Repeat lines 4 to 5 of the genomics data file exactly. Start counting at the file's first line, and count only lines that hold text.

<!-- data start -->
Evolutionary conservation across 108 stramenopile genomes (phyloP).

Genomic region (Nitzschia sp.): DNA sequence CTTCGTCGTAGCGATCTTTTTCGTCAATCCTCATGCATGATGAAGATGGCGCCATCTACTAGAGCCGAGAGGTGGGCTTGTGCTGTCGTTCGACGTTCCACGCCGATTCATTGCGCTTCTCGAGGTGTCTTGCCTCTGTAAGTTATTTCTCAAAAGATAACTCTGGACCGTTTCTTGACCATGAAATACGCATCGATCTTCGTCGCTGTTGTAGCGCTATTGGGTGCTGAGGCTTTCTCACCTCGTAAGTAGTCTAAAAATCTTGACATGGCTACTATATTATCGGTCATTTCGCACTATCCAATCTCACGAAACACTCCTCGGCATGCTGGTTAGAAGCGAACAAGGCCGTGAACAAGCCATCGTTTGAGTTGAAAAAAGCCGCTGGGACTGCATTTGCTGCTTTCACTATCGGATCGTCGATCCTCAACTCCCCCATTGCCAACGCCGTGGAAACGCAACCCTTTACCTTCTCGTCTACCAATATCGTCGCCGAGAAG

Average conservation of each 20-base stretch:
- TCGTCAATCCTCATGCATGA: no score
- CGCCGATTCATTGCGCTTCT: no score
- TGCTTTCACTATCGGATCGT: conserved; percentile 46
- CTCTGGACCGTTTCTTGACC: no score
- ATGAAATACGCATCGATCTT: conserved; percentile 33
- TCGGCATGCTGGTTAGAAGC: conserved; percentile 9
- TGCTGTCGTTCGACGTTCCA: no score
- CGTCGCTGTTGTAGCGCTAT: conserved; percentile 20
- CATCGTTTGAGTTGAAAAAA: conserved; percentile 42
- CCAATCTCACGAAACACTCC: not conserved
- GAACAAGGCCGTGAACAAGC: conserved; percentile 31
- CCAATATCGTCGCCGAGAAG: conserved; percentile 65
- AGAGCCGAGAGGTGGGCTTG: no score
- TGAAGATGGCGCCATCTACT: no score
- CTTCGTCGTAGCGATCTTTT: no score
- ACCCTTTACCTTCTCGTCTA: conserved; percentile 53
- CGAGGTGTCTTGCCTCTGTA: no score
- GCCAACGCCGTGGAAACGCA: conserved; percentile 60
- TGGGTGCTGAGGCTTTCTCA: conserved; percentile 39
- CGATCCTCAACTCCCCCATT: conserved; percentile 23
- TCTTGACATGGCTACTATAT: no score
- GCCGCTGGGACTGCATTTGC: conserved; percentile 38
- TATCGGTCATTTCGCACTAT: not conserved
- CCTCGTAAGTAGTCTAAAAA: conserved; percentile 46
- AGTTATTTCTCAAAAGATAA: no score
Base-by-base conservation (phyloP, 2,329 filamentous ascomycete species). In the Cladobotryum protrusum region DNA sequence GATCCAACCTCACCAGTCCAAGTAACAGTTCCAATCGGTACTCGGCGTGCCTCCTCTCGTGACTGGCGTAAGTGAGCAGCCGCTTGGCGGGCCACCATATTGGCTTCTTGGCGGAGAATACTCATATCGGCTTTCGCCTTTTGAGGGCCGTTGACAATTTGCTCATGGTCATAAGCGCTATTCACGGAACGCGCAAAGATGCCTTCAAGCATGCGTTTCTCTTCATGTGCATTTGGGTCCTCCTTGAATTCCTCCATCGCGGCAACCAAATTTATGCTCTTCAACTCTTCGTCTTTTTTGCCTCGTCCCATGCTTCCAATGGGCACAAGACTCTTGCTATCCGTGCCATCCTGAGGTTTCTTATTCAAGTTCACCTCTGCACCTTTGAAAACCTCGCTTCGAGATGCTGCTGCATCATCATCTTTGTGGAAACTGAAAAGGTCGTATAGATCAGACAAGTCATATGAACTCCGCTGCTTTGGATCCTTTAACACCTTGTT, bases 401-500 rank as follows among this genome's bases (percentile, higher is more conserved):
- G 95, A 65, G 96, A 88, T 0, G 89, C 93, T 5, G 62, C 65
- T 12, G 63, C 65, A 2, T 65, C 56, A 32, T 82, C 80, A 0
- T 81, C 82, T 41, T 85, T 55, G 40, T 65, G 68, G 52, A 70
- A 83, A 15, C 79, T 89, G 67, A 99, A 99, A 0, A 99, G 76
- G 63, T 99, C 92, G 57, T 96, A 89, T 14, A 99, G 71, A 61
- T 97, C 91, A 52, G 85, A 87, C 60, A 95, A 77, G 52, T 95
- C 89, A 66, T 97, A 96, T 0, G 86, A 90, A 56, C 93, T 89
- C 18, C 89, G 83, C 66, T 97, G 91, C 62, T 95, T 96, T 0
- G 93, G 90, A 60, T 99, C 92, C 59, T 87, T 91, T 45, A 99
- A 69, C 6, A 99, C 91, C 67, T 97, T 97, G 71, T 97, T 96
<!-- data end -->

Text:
- TCGTCAATCCTCATGCATGA: no score
- CGCCGATTCATTGCGCTTCT: no score